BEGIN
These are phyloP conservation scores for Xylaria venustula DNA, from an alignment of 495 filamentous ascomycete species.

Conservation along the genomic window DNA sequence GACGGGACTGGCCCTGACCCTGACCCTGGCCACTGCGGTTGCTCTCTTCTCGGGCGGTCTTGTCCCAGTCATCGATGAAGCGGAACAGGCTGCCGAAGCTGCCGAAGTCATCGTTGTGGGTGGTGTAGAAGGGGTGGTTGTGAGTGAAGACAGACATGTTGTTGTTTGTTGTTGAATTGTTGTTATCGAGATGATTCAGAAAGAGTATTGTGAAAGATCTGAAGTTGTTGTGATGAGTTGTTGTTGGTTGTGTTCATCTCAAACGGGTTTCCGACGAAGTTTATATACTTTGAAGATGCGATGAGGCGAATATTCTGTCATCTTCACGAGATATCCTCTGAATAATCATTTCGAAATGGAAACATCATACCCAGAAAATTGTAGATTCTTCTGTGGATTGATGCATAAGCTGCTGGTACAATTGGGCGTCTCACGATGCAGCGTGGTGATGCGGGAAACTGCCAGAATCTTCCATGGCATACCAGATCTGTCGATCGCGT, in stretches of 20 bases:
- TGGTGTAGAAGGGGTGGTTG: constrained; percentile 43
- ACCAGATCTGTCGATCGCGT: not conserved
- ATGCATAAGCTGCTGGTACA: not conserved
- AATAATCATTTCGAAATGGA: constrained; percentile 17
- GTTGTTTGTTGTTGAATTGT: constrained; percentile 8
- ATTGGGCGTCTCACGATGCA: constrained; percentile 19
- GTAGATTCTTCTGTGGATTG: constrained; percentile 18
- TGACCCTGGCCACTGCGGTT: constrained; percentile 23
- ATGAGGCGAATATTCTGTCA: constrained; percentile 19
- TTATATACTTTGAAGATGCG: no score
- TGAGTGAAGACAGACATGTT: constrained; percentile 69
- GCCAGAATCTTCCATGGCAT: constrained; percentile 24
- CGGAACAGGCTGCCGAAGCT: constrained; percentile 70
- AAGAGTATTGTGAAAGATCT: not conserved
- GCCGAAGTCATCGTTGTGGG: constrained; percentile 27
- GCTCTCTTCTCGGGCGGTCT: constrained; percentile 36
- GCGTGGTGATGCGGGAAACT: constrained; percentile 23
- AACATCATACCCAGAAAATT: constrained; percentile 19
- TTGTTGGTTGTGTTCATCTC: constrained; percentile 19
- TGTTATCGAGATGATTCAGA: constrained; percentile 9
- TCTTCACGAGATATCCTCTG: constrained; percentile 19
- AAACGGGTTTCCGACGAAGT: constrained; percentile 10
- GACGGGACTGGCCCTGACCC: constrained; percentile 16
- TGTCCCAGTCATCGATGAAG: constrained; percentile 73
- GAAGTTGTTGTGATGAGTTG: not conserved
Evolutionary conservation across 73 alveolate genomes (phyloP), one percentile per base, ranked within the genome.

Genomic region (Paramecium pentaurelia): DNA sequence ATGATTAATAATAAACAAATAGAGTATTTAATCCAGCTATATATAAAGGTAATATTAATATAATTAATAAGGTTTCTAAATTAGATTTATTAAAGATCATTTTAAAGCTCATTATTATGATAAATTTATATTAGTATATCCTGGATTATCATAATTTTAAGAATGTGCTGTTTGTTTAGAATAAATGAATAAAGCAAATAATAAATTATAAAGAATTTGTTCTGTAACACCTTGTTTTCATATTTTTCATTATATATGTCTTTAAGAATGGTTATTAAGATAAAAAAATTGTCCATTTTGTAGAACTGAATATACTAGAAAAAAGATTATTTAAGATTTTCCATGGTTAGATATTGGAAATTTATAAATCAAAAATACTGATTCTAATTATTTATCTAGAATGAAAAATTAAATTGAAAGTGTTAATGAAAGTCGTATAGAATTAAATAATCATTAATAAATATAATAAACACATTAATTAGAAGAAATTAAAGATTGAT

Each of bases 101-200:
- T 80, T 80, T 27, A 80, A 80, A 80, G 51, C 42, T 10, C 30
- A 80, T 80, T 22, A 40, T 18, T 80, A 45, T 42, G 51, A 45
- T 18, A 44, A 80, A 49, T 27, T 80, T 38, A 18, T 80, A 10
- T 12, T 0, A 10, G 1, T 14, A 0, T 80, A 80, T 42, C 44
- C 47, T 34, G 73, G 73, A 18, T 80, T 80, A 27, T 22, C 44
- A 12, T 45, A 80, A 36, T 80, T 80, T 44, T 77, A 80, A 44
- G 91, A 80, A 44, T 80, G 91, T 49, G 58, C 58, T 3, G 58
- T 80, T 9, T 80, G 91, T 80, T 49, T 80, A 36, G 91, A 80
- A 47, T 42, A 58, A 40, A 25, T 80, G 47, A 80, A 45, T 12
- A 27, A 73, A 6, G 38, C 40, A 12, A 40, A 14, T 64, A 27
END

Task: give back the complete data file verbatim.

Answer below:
These are phyloP conservation scores for Xylaria venustula DNA, from an alignment of 495 filamentous ascomycete species.

Conservation along the genomic window DNA sequence GACGGGACTGGCCCTGACCCTGACCCTGGCCACTGCGGTTGCTCTCTTCTCGGGCGGTCTTGTCCCAGTCATCGATGAAGCGGAACAGGCTGCCGAAGCTGCCGAAGTCATCGTTGTGGGTGGTGTAGAAGGGGTGGTTGTGAGTGAAGACAGACATGTTGTTGTTTGTTGTTGAATTGTTGTTATCGAGATGATTCAGAAAGAGTATTGTGAAAGATCTGAAGTTGTTGTGATGAGTTGTTGTTGGTTGTGTTCATCTCAAACGGGTTTCCGACGAAGTTTATATACTTTGAAGATGCGATGAGGCGAATATTCTGTCATCTTCACGAGATATCCTCTGAATAATCATTTCGAAATGGAAACATCATACCCAGAAAATTGTAGATTCTTCTGTGGATTGATGCATAAGCTGCTGGTACAATTGGGCGTCTCACGATGCAGCGTGGTGATGCGGGAAACTGCCAGAATCTTCCATGGCATACCAGATCTGTCGATCGCGT, in stretches of 20 bases:
- TGGTGTAGAAGGGGTGGTTG: constrained; percentile 43
- ACCAGATCTGTCGATCGCGT: not conserved
- ATGCATAAGCTGCTGGTACA: not conserved
- AATAATCATTTCGAAATGGA: constrained; percentile 17
- GTTGTTTGTTGTTGAATTGT: constrained; percentile 8
- ATTGGGCGTCTCACGATGCA: constrained; percentile 19
- GTAGATTCTTCTGTGGATTG: constrained; percentile 18
- TGACCCTGGCCACTGCGGTT: constrained; percentile 23
- ATGAGGCGAATATTCTGTCA: constrained; percentile 19
- TTATATACTTTGAAGATGCG: no score
- TGAGTGAAGACAGACATGTT: constrained; percentile 69
- GCCAGAATCTTCCATGGCAT: constrained; percentile 24
- CGGAACAGGCTGCCGAAGCT: constrained; percentile 70
- AAGAGTATTGTGAAAGATCT: not conserved
- GCCGAAGTCATCGTTGTGGG: constrained; percentile 27
- GCTCTCTTCTCGGGCGGTCT: constrained; percentile 36
- GCGTGGTGATGCGGGAAACT: constrained; percentile 23
- AACATCATACCCAGAAAATT: constrained; percentile 19
- TTGTTGGTTGTGTTCATCTC: constrained; percentile 19
- TGTTATCGAGATGATTCAGA: constrained; percentile 9
- TCTTCACGAGATATCCTCTG: constrained; percentile 19
- AAACGGGTTTCCGACGAAGT: constrained; percentile 10
- GACGGGACTGGCCCTGACCC: constrained; percentile 16
- TGTCCCAGTCATCGATGAAG: constrained; percentile 73
- GAAGTTGTTGTGATGAGTTG: not conserved
Evolutionary conservation across 73 alveolate genomes (phyloP), one percentile per base, ranked within the genome.

Genomic region (Paramecium pentaurelia): DNA sequence ATGATTAATAATAAACAAATAGAGTATTTAATCCAGCTATATATAAAGGTAATATTAATATAATTAATAAGGTTTCTAAATTAGATTTATTAAAGATCATTTTAAAGCTCATTATTATGATAAATTTATATTAGTATATCCTGGATTATCATAATTTTAAGAATGTGCTGTTTGTTTAGAATAAATGAATAAAGCAAATAATAAATTATAAAGAATTTGTTCTGTAACACCTTGTTTTCATATTTTTCATTATATATGTCTTTAAGAATGGTTATTAAGATAAAAAAATTGTCCATTTTGTAGAACTGAATATACTAGAAAAAAGATTATTTAAGATTTTCCATGGTTAGATATTGGAAATTTATAAATCAAAAATACTGATTCTAATTATTTATCTAGAATGAAAAATTAAATTGAAAGTGTTAATGAAAGTCGTATAGAATTAAATAATCATTAATAAATATAATAAACACATTAATTAGAAGAAATTAAAGATTGAT

Each of bases 101-200:
- T 80, T 80, T 27, A 80, A 80, A 80, G 51, C 42, T 10, C 30
- A 80, T 80, T 22, A 40, T 18, T 80, A 45, T 42, G 51, A 45
- T 18, A 44, A 80, A 49, T 27, T 80, T 38, A 18, T 80, A 10
- T 12, T 0, A 10, G 1, T 14, A 0, T 80, A 80, T 42, C 44
- C 47, T 34, G 73, G 73, A 18, T 80, T 80, A 27, T 22, C 44
- A 12, T 45, A 80, A 36, T 80, T 80, T 44, T 77, A 80, A 44
- G 91, A 80, A 44, T 80, G 91, T 49, G 58, C 58, T 3, G 58
- T 80, T 9, T 80, G 91, T 80, T 49, T 80, A 36, G 91, A 80
- A 47, T 42, A 58, A 40, A 25, T 80, G 47, A 80, A 45, T 12
- A 27, A 73, A 6, G 38, C 40, A 12, A 40, A 14, T 64, A 27